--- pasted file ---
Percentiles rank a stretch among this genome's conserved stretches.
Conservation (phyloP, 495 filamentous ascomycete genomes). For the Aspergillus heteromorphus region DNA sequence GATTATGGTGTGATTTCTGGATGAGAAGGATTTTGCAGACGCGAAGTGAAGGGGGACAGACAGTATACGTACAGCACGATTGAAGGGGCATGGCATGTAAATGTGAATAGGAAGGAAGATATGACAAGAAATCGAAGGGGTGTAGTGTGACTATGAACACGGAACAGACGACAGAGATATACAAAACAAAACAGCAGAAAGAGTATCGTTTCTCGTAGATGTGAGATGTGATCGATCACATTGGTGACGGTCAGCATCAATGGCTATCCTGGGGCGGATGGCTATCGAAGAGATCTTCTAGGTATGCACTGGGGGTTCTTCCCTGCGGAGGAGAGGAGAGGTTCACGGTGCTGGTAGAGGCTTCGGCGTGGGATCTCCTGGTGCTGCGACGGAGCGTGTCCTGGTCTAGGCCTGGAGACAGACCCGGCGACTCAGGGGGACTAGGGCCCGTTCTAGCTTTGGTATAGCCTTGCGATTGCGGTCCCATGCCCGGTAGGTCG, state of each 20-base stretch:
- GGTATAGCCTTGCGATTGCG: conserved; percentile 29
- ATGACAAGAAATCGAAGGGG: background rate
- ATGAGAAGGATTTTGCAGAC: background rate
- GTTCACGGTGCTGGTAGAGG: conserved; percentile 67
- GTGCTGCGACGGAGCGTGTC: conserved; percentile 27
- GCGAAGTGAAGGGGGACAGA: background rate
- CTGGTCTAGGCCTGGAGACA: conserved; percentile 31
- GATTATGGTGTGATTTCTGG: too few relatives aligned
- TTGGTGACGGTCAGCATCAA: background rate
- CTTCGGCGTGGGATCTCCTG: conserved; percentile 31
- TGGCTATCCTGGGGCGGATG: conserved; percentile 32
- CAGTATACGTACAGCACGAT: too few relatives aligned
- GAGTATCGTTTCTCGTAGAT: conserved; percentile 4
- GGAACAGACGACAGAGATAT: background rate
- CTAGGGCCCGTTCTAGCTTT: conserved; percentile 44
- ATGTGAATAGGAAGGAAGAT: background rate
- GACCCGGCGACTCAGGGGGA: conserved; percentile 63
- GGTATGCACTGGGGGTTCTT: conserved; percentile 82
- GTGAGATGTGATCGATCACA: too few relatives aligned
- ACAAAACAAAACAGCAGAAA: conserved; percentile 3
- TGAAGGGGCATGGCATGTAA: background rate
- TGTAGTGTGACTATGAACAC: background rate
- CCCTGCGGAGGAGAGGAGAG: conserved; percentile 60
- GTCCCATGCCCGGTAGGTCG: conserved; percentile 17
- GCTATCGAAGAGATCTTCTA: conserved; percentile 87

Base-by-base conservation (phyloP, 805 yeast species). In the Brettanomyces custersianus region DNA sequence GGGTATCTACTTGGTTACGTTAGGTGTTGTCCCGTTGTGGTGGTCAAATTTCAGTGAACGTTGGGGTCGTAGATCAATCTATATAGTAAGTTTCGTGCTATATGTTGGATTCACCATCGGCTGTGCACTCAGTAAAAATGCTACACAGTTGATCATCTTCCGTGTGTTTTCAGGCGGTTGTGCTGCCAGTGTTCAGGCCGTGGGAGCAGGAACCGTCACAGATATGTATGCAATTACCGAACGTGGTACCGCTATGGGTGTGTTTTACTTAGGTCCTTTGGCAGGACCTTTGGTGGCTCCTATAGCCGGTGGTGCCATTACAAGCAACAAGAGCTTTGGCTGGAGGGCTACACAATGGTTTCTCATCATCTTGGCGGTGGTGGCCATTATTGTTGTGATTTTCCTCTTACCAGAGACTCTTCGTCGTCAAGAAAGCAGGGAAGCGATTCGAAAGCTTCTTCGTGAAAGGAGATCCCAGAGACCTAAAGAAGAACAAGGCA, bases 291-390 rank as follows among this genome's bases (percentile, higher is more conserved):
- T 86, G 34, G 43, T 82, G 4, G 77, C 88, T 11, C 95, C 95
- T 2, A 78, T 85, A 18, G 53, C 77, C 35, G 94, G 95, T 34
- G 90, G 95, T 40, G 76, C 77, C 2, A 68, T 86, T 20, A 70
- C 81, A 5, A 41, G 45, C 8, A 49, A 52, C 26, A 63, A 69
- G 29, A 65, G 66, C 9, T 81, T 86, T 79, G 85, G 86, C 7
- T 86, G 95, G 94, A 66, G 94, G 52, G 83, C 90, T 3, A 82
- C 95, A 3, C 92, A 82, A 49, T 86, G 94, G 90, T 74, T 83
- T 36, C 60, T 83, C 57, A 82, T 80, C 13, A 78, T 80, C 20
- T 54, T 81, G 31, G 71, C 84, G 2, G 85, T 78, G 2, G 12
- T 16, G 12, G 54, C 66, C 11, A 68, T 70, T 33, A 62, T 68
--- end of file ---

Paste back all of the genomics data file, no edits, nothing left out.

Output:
Percentiles rank a stretch among this genome's conserved stretches.
Conservation (phyloP, 495 filamentous ascomycete genomes). For the Aspergillus heteromorphus region DNA sequence GATTATGGTGTGATTTCTGGATGAGAAGGATTTTGCAGACGCGAAGTGAAGGGGGACAGACAGTATACGTACAGCACGATTGAAGGGGCATGGCATGTAAATGTGAATAGGAAGGAAGATATGACAAGAAATCGAAGGGGTGTAGTGTGACTATGAACACGGAACAGACGACAGAGATATACAAAACAAAACAGCAGAAAGAGTATCGTTTCTCGTAGATGTGAGATGTGATCGATCACATTGGTGACGGTCAGCATCAATGGCTATCCTGGGGCGGATGGCTATCGAAGAGATCTTCTAGGTATGCACTGGGGGTTCTTCCCTGCGGAGGAGAGGAGAGGTTCACGGTGCTGGTAGAGGCTTCGGCGTGGGATCTCCTGGTGCTGCGACGGAGCGTGTCCTGGTCTAGGCCTGGAGACAGACCCGGCGACTCAGGGGGACTAGGGCCCGTTCTAGCTTTGGTATAGCCTTGCGATTGCGGTCCCATGCCCGGTAGGTCG, state of each 20-base stretch:
- GGTATAGCCTTGCGATTGCG: conserved; percentile 29
- ATGACAAGAAATCGAAGGGG: background rate
- ATGAGAAGGATTTTGCAGAC: background rate
- GTTCACGGTGCTGGTAGAGG: conserved; percentile 67
- GTGCTGCGACGGAGCGTGTC: conserved; percentile 27
- GCGAAGTGAAGGGGGACAGA: background rate
- CTGGTCTAGGCCTGGAGACA: conserved; percentile 31
- GATTATGGTGTGATTTCTGG: too few relatives aligned
- TTGGTGACGGTCAGCATCAA: background rate
- CTTCGGCGTGGGATCTCCTG: conserved; percentile 31
- TGGCTATCCTGGGGCGGATG: conserved; percentile 32
- CAGTATACGTACAGCACGAT: too few relatives aligned
- GAGTATCGTTTCTCGTAGAT: conserved; percentile 4
- GGAACAGACGACAGAGATAT: background rate
- CTAGGGCCCGTTCTAGCTTT: conserved; percentile 44
- ATGTGAATAGGAAGGAAGAT: background rate
- GACCCGGCGACTCAGGGGGA: conserved; percentile 63
- GGTATGCACTGGGGGTTCTT: conserved; percentile 82
- GTGAGATGTGATCGATCACA: too few relatives aligned
- ACAAAACAAAACAGCAGAAA: conserved; percentile 3
- TGAAGGGGCATGGCATGTAA: background rate
- TGTAGTGTGACTATGAACAC: background rate
- CCCTGCGGAGGAGAGGAGAG: conserved; percentile 60
- GTCCCATGCCCGGTAGGTCG: conserved; percentile 17
- GCTATCGAAGAGATCTTCTA: conserved; percentile 87

Base-by-base conservation (phyloP, 805 yeast species). In the Brettanomyces custersianus region DNA sequence GGGTATCTACTTGGTTACGTTAGGTGTTGTCCCGTTGTGGTGGTCAAATTTCAGTGAACGTTGGGGTCGTAGATCAATCTATATAGTAAGTTTCGTGCTATATGTTGGATTCACCATCGGCTGTGCACTCAGTAAAAATGCTACACAGTTGATCATCTTCCGTGTGTTTTCAGGCGGTTGTGCTGCCAGTGTTCAGGCCGTGGGAGCAGGAACCGTCACAGATATGTATGCAATTACCGAACGTGGTACCGCTATGGGTGTGTTTTACTTAGGTCCTTTGGCAGGACCTTTGGTGGCTCCTATAGCCGGTGGTGCCATTACAAGCAACAAGAGCTTTGGCTGGAGGGCTACACAATGGTTTCTCATCATCTTGGCGGTGGTGGCCATTATTGTTGTGATTTTCCTCTTACCAGAGACTCTTCGTCGTCAAGAAAGCAGGGAAGCGATTCGAAAGCTTCTTCGTGAAAGGAGATCCCAGAGACCTAAAGAAGAACAAGGCA, bases 291-390 rank as follows among this genome's bases (percentile, higher is more conserved):
- T 86, G 34, G 43, T 82, G 4, G 77, C 88, T 11, C 95, C 95
- T 2, A 78, T 85, A 18, G 53, C 77, C 35, G 94, G 95, T 34
- G 90, G 95, T 40, G 76, C 77, C 2, A 68, T 86, T 20, A 70
- C 81, A 5, A 41, G 45, C 8, A 49, A 52, C 26, A 63, A 69
- G 29, A 65, G 66, C 9, T 81, T 86, T 79, G 85, G 86, C 7
- T 86, G 95, G 94, A 66, G 94, G 52, G 83, C 90, T 3, A 82
- C 95, A 3, C 92, A 82, A 49, T 86, G 94, G 90, T 74, T 83
- T 36, C 60, T 83, C 57, A 82, T 80, C 13, A 78, T 80, C 20
- T 54, T 81, G 31, G 71, C 84, G 2, G 85, T 78, G 2, G 12
- T 16, G 12, G 54, C 66, C 11, A 68, T 70, T 33, A 62, T 68